Arizona 1921 Box Art.jpg (29424 bytes)
(Box art by Lee Thornhill)

USS Arizona

Build-up Review
Jeff Herne

(Editor's Note:  Photos of kit components and instructions can be found at the end of this article.)

With their tall cage masts, minimal AA fits, and lots of open deck space, pre-war battleships were distinctive. The 20's and 30's were peaceful times for the US Navy, and conventional thinking  was geared toward big-gun battleship duels at long ranges.   The threat from the air had yet to be taken seriously, so the AA fit was at most an afterthought.

Tom's Modelwork's  USS Arizona (1921) is a "sleeper". It sits there looking rather unimpressive, until the very end. It's not until you've finished the weathering and rigging that this ship shows her real beauty. The kit arrives with a large, cleanly cast hull, several bags of resin and white metal fittings, and a very nicely done brass sheet. My initial response was very good; the brass cagemasts especially caught my eye. So now it's on to the build-up.

Click thumbnail to see full size pics of Jeff's completed USS Arizona

Arizona 1921 16.jpg (65125 bytes) Arizona 1921 18.jpg (52362 bytes) Arizona 1921 17.jpg (35674 bytes)

Construction  Hull preparation was easy, there being only a few scattered pinholes. Casting is very good; most parts have small resin blocks found in most resin kits. There is no required construction sequence; you can begin almost anywhere. I chose to build my Arizona in subassemblies, each of which is a small kit in itself.  I find this makes the buildup more interesting, and enables me to fool myself into thinking I am making progress.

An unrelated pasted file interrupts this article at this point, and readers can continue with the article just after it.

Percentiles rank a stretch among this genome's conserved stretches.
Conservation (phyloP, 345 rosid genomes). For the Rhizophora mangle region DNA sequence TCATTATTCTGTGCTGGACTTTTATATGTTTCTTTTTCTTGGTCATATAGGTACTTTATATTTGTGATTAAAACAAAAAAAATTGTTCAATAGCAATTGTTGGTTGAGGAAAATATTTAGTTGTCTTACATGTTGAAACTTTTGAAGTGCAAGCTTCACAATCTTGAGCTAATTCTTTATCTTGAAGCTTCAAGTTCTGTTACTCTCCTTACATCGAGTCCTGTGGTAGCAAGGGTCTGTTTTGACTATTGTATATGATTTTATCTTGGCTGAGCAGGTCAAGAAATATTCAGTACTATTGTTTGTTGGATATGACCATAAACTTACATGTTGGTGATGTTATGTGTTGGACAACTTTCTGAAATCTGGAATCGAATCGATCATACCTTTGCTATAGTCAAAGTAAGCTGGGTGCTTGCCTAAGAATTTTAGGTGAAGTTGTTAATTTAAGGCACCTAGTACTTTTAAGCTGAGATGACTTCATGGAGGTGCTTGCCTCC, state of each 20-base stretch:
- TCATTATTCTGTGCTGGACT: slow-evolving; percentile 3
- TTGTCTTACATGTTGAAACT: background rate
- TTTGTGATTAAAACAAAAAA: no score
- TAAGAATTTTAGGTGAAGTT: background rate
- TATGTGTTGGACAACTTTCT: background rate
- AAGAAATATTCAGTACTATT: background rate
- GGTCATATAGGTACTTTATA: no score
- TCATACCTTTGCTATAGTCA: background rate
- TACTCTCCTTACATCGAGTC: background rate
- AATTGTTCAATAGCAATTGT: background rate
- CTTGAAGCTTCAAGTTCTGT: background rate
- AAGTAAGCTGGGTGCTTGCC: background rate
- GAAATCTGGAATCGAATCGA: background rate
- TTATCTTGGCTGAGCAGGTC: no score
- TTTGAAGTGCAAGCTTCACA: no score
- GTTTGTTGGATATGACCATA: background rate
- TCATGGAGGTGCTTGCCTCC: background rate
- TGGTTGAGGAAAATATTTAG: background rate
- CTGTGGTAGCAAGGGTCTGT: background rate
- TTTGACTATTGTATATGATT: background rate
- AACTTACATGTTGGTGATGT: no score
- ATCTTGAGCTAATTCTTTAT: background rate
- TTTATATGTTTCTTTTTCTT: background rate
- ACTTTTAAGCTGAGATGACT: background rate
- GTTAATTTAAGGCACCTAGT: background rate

Cage Masts  Tom provides a resin former around which to wrap the brass cage mast. Avoid overlapping the cage mast edges, which will cause a heavy seam.  The edges should butt up against each other. I cut a strip of wax paper and inserted it between the brass and the resin jig, wax side facing out, then glued the edges together with superglue and kicker. The wax paper prevents you from affixing the brass to the resin jig. Any paper that adheres to the brass is easily removed.  A word of caution: Once you have the cage masts glued together, they are very fragile. If you squash one, it will be nearly impossible to restore to its original shape.   So be careful...this sounds like the voice of experience here, hmm? The cage masts come in several sizes; the forward mast is shorter than the after one to compensate for the lower quarterdeck. The brass sheet provides you with two  of these aft cagemasts, so practice on one before trying the forward mast. If you damage the forward mast, cut down the redundant aft mast and use it as a replacement.

Fighting Tops are molded in one piece with a solid interior. The channel can be painted black, and the brass installed, or you can cut the roof off, drill out the area, and install the brass and roof to "hollow out" the top. I would not recommend this modification to novice modelers, as resin is brittle and unforgiving.

Director Position  This part is also molded in one piece.  Paint the recessed area black and apply the brass window framing. I both opened up and hollowed out the part, and then used the brass framing to support the roof. It looks great, but I would not recommend this step to novice modelers.